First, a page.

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hope for churches in stress


As a cashier at a supermarket, I interacted with the men, woman, and children who streamed through my check-out line. From them, I gained a deeper respect and greater concern for the people of our community.

I realized that everyone we meet can enrich us. We can enjoy banter, gain insights, discover talents, find beauty, see character, and get fairly reliable weather forecasts—all in ordinary conversation with people.

It is evident that God is lavish in giving abilities to people. This profusion of strengths is a reminder not to think of our own gifting more highly than we ought, but to rejoice in the talents and skills of others (Rom. 12:3-8; 1 Cor. 7:17).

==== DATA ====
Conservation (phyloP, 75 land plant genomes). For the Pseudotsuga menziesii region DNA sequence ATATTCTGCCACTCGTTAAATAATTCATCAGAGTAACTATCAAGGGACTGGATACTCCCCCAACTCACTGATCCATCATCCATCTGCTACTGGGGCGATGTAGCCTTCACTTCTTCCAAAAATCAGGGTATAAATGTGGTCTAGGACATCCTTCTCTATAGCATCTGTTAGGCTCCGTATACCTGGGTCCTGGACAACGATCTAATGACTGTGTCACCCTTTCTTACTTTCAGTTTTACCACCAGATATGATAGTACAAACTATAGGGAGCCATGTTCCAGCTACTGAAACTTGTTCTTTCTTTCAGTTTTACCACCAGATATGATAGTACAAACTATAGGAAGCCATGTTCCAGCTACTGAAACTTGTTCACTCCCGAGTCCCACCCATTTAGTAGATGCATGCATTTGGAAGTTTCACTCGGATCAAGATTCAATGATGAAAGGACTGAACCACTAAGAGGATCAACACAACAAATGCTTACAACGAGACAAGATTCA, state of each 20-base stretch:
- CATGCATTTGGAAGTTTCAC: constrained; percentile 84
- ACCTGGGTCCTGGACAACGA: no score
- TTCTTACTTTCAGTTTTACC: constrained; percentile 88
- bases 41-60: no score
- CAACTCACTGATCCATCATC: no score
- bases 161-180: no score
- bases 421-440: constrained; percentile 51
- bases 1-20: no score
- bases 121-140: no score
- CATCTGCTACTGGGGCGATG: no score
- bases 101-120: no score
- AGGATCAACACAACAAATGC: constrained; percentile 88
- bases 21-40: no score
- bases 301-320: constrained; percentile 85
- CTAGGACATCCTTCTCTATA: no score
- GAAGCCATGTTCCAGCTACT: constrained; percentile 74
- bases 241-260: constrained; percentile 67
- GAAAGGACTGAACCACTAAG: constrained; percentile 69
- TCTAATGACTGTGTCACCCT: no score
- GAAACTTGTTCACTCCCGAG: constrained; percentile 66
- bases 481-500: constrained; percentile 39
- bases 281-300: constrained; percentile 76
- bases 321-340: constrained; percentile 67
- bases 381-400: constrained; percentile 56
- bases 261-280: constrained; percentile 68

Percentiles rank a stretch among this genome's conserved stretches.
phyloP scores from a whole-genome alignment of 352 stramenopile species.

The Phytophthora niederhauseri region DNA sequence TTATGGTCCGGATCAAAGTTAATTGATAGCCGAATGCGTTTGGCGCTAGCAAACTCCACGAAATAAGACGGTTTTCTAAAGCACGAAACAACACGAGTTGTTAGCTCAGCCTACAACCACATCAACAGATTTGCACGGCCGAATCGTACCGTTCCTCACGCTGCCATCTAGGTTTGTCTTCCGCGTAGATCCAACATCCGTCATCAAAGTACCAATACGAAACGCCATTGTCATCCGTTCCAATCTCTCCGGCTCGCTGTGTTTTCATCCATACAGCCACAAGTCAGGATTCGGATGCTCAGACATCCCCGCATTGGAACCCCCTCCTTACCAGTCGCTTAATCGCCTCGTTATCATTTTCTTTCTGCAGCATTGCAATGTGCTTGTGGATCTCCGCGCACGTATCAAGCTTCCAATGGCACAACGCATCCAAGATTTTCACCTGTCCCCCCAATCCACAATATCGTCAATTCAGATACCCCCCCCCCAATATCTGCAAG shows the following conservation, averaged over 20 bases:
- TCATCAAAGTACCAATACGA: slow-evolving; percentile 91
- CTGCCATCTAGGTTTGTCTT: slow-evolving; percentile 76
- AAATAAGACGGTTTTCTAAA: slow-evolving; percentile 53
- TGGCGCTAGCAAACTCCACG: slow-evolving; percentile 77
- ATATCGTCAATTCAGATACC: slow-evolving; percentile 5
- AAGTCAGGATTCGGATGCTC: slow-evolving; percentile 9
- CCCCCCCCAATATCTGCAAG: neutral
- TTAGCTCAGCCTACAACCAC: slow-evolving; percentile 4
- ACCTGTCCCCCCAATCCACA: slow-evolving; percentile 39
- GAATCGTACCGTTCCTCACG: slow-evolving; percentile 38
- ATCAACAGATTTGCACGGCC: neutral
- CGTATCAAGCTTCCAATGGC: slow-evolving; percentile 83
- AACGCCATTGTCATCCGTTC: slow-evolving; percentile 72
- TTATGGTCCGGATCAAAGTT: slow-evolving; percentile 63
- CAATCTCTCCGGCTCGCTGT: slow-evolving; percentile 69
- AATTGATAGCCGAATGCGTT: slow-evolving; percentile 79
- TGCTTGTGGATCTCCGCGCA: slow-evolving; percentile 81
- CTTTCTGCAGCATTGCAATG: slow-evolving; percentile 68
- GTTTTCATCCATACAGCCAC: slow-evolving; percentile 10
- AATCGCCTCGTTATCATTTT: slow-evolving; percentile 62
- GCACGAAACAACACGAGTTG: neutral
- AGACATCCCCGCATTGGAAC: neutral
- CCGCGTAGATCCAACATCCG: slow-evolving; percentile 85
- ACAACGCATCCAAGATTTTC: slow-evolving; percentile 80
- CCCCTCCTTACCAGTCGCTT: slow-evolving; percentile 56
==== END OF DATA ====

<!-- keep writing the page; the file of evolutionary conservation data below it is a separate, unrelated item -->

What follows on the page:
With these skills, most people are contributing to the common good. In their day-to-day work and community activities, they are serving their neighbors and the larger society. They are instruments of God’s care for the world (Mt. 5:45).

Not far beneath the surface, many—perhaps most—people have some trouble. It is no wonder that Jesus, when he saw the crowds, “had compassion for them because they were harassed and helpless like sheep without a shepherd.” (Mt. 9:36)

We can appreciate and rejoice in the people we meet, all made in the image of God (Gen. 1:26-28). At the same time, we ache for the troubles they bear and yearn for them to enter into the grace of salvation in Jesus Christ (Jn. 3:16).

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